"It was truly a brilliant event. Well done and congratulations to everyone who made it possible," Stephen Rae, editor in chief of Independent News and Media, sponsors of the fundraising concert for Focus Ireland, said afterwards.

All proceeds of the event will go to Focus Ireland for its battle against the country's homelessness crisis.

Katherine Lynch and Al Porter acted as hosts for the night.

"I live in Temple Bar so I see the underbelly of the homeless crisis every night.  No one wants to tell their grandchildren in 20 years time that apathy resulted in people ignoring the problem due to a lack of compassion and commitment," Kathrine told Independent.ie.

Focus Ireland communications officer Michelle Moran said the concert helped to shine a light on homlessness.

"There are now 2,407 children have nowhere to call home in Ireland. It is truly shocking that last month one child became homeless every five hours in Dublin alone," she said.

"This is unacceptable and wrong and our staff are working every single day with families and individuals to help them overcome the terrible impact being homeless has on them.

"In such a crisis, events like Rock Against Homelessness help put a spotlight on the issue and raise vital funds for our services to support people who have lost their homes and to prevent people on the brink of homelessness losing their homes.”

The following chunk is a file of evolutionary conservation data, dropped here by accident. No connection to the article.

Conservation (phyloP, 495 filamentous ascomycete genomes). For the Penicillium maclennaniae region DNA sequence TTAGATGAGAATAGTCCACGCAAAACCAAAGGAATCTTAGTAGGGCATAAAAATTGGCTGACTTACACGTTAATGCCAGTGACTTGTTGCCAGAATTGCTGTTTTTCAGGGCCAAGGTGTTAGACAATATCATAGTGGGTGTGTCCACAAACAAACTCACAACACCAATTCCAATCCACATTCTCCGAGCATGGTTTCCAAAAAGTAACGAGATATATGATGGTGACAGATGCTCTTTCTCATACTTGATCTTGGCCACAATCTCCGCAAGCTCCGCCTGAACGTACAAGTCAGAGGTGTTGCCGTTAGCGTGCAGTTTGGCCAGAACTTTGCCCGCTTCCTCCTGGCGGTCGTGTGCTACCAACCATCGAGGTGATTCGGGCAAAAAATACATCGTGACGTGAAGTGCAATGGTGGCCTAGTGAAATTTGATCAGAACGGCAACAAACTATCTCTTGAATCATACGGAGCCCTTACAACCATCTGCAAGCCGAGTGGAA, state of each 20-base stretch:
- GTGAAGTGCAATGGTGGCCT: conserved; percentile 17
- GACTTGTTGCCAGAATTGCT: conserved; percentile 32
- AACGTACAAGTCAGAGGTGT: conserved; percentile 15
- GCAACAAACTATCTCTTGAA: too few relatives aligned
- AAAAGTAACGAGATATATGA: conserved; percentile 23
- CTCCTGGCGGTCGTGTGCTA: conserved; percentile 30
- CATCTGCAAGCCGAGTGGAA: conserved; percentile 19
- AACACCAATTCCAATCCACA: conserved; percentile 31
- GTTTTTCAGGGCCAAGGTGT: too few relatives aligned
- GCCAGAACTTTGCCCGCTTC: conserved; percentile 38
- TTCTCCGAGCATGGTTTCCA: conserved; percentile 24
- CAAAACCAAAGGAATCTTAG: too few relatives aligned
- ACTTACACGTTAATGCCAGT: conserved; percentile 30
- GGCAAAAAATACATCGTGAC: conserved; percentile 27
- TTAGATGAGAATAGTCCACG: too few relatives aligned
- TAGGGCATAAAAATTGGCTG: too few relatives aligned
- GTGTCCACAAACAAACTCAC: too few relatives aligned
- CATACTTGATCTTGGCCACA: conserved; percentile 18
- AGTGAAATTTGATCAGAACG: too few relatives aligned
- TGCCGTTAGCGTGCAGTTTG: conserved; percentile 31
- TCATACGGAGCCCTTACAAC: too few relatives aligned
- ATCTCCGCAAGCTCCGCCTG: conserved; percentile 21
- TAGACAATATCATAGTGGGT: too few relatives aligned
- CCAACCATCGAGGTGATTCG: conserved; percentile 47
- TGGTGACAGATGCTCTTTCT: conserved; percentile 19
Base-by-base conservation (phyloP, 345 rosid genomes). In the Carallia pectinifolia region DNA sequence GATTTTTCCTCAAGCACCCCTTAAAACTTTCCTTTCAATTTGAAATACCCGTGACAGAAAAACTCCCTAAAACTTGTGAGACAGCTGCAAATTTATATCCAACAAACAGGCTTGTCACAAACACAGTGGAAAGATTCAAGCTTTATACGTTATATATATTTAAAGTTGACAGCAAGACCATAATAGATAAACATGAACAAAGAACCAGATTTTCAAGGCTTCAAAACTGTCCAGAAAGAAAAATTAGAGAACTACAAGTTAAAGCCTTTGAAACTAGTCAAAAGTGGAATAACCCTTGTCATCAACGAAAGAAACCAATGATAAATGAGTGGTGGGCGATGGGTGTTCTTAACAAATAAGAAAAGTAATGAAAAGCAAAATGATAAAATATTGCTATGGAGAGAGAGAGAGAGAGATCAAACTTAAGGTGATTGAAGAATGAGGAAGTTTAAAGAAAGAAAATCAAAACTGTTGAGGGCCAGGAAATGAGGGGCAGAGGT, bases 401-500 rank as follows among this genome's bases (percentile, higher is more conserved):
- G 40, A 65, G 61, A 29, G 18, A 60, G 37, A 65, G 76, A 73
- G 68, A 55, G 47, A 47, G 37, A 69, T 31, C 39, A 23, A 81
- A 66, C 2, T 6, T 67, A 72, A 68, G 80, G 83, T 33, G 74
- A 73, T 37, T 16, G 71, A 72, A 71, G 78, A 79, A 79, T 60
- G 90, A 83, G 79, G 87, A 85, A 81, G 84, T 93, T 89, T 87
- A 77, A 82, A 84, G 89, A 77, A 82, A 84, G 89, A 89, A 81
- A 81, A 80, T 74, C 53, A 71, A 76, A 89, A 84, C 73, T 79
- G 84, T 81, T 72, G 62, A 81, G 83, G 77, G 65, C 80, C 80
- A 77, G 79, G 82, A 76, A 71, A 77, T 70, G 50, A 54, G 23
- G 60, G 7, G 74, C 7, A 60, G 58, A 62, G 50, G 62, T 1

A moving moment during the concert came when singer Danny Bracken's rendition of Dublin In the Rare Old TImes, accompanied by Paul Brady on guitar and Dave Fleming on double bass.  Almost a thousand voices in every tier of the theatre  shared the chorus.

Bracken, a 59-year-old father of three, had been homeless for more than a year and had lived in three different hostels in Dublin before securing an apartment home with the help of Crosscare.

He said later "I was terrified before going on stage but I'm on a high now. It was great being on stage with Paul and Dave. They were brilliant to offer to accompany me."

"Being homeless is tough. But there is help out there and I'm very grateful for all the support I got," said the former butcher and construction worker who has suffered from ill-health.

Paul Brady said "Danny is a marvellous performer.  I was delighted to support such a vital cause."

Online Editors